The Experience of Landscape – Jay Appleton

I am currently reading Jay Appleton’s The Experience of Landscape.  This 1975 text delves into the Prospect-Refuge Theory of Appleton’s.  This theory suggests that there are biological, instinctual reasons for our appreciation of landscape.  Appleton writes that we create symbols of prospect and refuge and these symbols filter our aesthetic interest in landscape.

“The strategic value of a landscape, therefore, whether natural or man-made, is related to the arrangement of objects which combine to provide collectively these two kinds of opportunity, [prospect and refuge] and when this strategic value ceases to be essential to survival it continues to be apprehended aesthetically.” (Appleton, 74)

Appleton goes on to analyze landscape in a very formulaic way.  While I find the idea very compelling, it is still a little to simplistic for me.  I always imagined our emotional and aesthetic reactions to be more complex.  I am, of course, not done with the book yet and look forward to the rest of Appleton’s discussion.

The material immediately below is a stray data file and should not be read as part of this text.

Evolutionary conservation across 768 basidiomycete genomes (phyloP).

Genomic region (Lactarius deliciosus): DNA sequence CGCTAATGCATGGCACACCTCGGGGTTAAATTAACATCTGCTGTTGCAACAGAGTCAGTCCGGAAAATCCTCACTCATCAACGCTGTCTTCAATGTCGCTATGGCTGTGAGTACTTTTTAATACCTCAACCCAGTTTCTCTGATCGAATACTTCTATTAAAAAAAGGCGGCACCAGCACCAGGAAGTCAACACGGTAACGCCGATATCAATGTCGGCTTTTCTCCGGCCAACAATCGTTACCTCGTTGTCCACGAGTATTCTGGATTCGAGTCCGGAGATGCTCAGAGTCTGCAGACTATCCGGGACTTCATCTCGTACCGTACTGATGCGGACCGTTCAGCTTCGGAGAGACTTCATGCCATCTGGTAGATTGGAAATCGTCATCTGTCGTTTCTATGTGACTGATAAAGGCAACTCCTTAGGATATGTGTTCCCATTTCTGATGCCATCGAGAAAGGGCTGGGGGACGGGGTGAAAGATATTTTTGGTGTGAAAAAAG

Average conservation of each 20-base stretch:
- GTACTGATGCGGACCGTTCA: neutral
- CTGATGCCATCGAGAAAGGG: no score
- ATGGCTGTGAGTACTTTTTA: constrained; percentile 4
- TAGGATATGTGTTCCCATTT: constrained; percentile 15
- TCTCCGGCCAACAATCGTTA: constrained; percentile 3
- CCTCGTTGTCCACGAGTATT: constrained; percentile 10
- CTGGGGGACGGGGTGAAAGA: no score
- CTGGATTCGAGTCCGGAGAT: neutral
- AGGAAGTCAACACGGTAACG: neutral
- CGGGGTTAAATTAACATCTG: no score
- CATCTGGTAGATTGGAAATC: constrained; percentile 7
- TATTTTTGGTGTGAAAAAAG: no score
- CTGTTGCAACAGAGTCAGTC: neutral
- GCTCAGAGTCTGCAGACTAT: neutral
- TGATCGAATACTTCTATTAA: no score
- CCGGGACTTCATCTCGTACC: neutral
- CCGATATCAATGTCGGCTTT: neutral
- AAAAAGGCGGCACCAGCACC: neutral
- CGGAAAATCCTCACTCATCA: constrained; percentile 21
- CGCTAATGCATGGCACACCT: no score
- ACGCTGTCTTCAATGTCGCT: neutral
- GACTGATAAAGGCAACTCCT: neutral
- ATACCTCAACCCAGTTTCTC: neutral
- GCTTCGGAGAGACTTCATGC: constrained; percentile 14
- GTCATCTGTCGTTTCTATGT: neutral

Appreciation of Landscape

A great deal has been written about why humans are so moved by the site of landscape.  In my recent immersion into landscape painting I have looked more seriously at the potential reasons for this.  I have begun reading such authors as Jay Appleton, who wrote The Experience of Landscape.  Appleton is known for the “prospect- refuge theory” which describes an evolutionary response to landscape.  Prospect defines our desire to perceive large expanses.  Refuge refers to our need for security and comfort. I am just beginning to read the text more completely, but I have to say that my initial response to this theory is that it is too simplistic.

This is a recent sketchbook drawing, in preparation for a painting. I am combining an appreciation of landscape with a decisive approach to color and form.  There is a relationship to art that I think can inform our appreciation of landscape beyond pure evolutionary concerns, but without descending  into mysticism.